We all went in to lunch together and got our first taste, not only of the food, but of the less than brilliant level of service that we would encounter for the next day and a half. We were sitting at our table for quite ten minutes before a waiter in spotless white shirt and "veshti" came up and asked us if we had ordered. "No," we said, "what do you have?" "We only have the thali meal," the guy replied! If that was all that was available, what was the need to ask us if we had ordered? Did he imagine that we were in the dining hall to pass the time?
Lunch was a bit too garlicky and oniony for our taste, but pretty nice for all that. Apparently, for groups, the resort also does "banana leaf" meals...we just got the round, big steel plates. Service was definitely slow...and another thing that put me off was the way they keep pushing Aquafina mineral water on us all the time. There was NO water in my room except a bottle of Aquafina in the refrigerator...and a notice informed that I would be charged for it. At the restaurant, too, when I said I didn't want cold water, I was given a bottle of the mineral water at room temperature, and at every meal I had to keep insisting that I wanted "ordinary, non-mineral" water.
The other three were given a suite adjacent to the dining hall, with two rooms and really beautiful furniture. We went around the resort again, and Neelu and Bela had an excellent head massage, while Veera went and tried her hand at pottery, under the supervision of the potter there, called . After they showered, we went off to visit Swamimalai temple and the Kumbheswarar Temple at Kumbhakonam. It was a lovely evening, and we returned and I decided to take another swim in the pool and then join the others at dinner. By this time, all of us were tired out, and we went off to sleep.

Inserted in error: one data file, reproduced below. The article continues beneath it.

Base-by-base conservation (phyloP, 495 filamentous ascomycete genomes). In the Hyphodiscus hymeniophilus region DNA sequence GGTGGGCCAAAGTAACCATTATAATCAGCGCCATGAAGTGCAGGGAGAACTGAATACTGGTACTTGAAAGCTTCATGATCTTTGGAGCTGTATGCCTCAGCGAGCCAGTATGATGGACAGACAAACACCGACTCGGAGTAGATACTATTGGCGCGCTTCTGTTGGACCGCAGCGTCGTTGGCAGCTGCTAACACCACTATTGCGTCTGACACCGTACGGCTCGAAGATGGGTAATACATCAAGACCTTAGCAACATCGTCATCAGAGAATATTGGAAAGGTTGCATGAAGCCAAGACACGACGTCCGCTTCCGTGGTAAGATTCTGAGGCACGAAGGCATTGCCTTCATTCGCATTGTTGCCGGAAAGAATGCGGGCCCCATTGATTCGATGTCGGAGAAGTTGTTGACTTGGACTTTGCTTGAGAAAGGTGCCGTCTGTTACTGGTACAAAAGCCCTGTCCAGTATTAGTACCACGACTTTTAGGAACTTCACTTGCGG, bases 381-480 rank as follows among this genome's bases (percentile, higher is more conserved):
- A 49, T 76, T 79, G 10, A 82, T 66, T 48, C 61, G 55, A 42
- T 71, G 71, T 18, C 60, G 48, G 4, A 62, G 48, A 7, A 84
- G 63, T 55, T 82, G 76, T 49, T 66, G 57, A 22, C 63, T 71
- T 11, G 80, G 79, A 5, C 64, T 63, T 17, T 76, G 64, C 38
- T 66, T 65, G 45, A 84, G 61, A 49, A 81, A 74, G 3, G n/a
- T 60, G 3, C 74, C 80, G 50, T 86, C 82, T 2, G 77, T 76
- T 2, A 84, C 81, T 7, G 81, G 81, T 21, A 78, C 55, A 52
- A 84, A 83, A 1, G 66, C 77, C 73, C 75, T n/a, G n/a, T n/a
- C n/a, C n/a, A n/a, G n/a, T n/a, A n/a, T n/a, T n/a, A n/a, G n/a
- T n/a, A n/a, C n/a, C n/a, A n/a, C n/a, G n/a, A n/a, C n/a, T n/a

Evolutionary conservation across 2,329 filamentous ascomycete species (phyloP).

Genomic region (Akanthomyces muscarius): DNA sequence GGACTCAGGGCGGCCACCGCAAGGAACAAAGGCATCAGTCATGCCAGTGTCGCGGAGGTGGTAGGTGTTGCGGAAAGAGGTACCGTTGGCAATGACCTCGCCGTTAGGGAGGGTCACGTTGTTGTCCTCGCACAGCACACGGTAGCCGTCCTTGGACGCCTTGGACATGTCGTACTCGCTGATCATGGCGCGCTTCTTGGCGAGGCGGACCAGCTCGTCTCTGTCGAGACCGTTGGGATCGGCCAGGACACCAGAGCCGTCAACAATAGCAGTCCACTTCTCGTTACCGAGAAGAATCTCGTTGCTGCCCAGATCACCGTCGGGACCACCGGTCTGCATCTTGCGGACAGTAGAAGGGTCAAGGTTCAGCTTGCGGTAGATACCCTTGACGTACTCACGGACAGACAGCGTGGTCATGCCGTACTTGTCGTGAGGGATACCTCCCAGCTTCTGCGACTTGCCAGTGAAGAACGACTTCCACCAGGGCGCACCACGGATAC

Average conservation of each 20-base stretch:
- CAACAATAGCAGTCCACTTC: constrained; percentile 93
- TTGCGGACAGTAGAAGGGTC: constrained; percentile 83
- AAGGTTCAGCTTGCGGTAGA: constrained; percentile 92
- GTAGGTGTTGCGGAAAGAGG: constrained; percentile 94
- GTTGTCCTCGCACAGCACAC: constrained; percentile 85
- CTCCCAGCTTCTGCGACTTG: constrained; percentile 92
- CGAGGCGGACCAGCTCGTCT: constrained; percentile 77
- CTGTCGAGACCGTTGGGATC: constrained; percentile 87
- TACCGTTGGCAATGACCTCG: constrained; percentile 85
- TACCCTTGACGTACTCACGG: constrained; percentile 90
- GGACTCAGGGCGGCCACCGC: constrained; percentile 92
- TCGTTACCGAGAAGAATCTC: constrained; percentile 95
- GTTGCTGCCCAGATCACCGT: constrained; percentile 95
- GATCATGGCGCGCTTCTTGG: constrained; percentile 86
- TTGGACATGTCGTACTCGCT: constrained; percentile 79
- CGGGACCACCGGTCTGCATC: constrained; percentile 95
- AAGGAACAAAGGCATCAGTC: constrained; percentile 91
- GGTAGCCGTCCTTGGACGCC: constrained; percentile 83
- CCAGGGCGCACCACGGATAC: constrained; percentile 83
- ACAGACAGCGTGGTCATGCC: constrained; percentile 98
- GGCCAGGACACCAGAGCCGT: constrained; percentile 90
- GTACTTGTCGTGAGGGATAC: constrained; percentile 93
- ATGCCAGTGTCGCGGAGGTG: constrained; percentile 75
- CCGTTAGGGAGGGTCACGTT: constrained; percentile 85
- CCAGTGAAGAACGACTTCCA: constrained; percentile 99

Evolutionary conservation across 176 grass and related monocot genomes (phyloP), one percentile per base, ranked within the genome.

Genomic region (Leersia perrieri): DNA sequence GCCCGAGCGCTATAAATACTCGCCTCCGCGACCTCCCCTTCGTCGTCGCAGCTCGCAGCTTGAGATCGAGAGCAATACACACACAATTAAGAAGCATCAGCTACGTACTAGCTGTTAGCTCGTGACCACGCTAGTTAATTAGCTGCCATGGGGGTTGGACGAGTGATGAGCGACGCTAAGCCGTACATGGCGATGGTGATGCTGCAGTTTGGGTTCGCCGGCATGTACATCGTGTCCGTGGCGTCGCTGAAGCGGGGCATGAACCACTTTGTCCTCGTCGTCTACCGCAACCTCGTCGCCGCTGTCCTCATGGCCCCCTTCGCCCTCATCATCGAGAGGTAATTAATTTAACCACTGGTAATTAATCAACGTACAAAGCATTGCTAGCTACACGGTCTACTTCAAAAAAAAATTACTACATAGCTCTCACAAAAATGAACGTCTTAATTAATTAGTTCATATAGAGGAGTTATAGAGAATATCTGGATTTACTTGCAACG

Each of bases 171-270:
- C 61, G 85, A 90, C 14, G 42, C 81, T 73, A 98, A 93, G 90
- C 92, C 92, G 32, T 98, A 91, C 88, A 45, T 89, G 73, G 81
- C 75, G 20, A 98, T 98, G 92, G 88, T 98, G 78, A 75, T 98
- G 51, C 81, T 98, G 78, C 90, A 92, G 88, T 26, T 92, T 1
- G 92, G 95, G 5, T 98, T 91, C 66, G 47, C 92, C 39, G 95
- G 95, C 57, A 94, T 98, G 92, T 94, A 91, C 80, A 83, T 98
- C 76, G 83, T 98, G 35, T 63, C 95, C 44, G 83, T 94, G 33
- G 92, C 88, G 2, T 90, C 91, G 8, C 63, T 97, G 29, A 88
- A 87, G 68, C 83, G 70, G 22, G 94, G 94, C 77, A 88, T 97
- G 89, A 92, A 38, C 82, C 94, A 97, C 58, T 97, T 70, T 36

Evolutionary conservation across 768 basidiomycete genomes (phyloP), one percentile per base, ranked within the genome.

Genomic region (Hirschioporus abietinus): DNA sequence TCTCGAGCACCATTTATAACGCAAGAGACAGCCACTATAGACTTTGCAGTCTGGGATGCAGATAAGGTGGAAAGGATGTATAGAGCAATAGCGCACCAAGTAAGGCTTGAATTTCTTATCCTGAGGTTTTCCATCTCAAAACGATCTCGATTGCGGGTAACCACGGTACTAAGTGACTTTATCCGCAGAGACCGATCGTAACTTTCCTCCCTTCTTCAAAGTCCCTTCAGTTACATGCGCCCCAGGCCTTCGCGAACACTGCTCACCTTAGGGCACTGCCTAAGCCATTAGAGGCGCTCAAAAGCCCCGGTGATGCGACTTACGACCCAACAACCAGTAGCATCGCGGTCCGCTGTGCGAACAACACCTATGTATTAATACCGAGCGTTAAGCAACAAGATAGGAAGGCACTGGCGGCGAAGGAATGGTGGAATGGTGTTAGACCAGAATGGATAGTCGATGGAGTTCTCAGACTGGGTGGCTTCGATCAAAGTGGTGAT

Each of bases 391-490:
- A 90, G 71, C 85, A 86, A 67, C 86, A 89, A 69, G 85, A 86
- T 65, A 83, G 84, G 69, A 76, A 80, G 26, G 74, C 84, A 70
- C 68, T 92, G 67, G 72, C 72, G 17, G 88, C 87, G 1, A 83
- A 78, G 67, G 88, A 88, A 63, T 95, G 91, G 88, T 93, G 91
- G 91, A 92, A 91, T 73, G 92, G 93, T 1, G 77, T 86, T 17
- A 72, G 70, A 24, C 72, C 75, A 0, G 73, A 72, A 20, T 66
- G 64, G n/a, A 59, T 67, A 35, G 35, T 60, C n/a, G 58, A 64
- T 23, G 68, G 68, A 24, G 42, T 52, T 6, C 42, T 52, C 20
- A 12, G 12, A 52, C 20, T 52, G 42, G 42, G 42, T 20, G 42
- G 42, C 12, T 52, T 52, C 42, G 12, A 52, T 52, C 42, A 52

I woke up much earlier than the others the next morning, and went off for another lovely session in the pool. It was most delightful...as relaxing as the most intense session of yoga could have been.
By about 7.30, we left for Thanjavur, and had a lovely time visiting the Brahadeeshwara Temple built by Raja Raja Chola, which is now a World Heritage Site and beautifully maintained. We had a latish but good breakfast in Thanjavur, and returned to Sterling in time for a leisurely lunch, which was even more leisurely than it should have been as a group of foreigners visiting took all the waiters' attention!
After lounging around in our room (the others vacated the suite as I was leaving in the evening), we went for another chakkar around the resort after more excellent coffee. Veera by this time had produced two beautiful lamps. I showed the others an Indian roller at the Thanjavur temple (it was nice that the state bird of Karnataka had come to visit a Tamil Nadu landmark, following the Kaveri, perhaps!) and here, we watched several babblers and the kingfisher again. I had a chat with Mr Laxminarayan, the GM of the resort, who told me of the initiatives the MD, Mr Steve Borgia (imagine, someone in the hospitality business having this name!) and he are undertaking in this resort. They are supporting some educational programmes and also support an old age home nearby. The coconuts and mangoes from the resort are leased out and add to the income of the resort, and its concerns. Only local people are employed and trained at the resort, and there are 100 of them on the property. The restaurant, he said, had 60 covers. They offered bullock-cart rides to a nearby village, too...but we didn't take this up!
By now, it was time for me to leave...I took the packed idlis that the resort provided for me, and drove off to the lovely station again, saying goodbye to the others who were planning to visit a couple of more temples, and drive down slowly back to Chennai the next day. A beautiful weekend at a lovely place had me back at Bangalore early on Monday morning with my batteries recharged...
Do check out Sterling Swamimalai as a weekend getaway at:
the place is really as beautiful as the pictures show!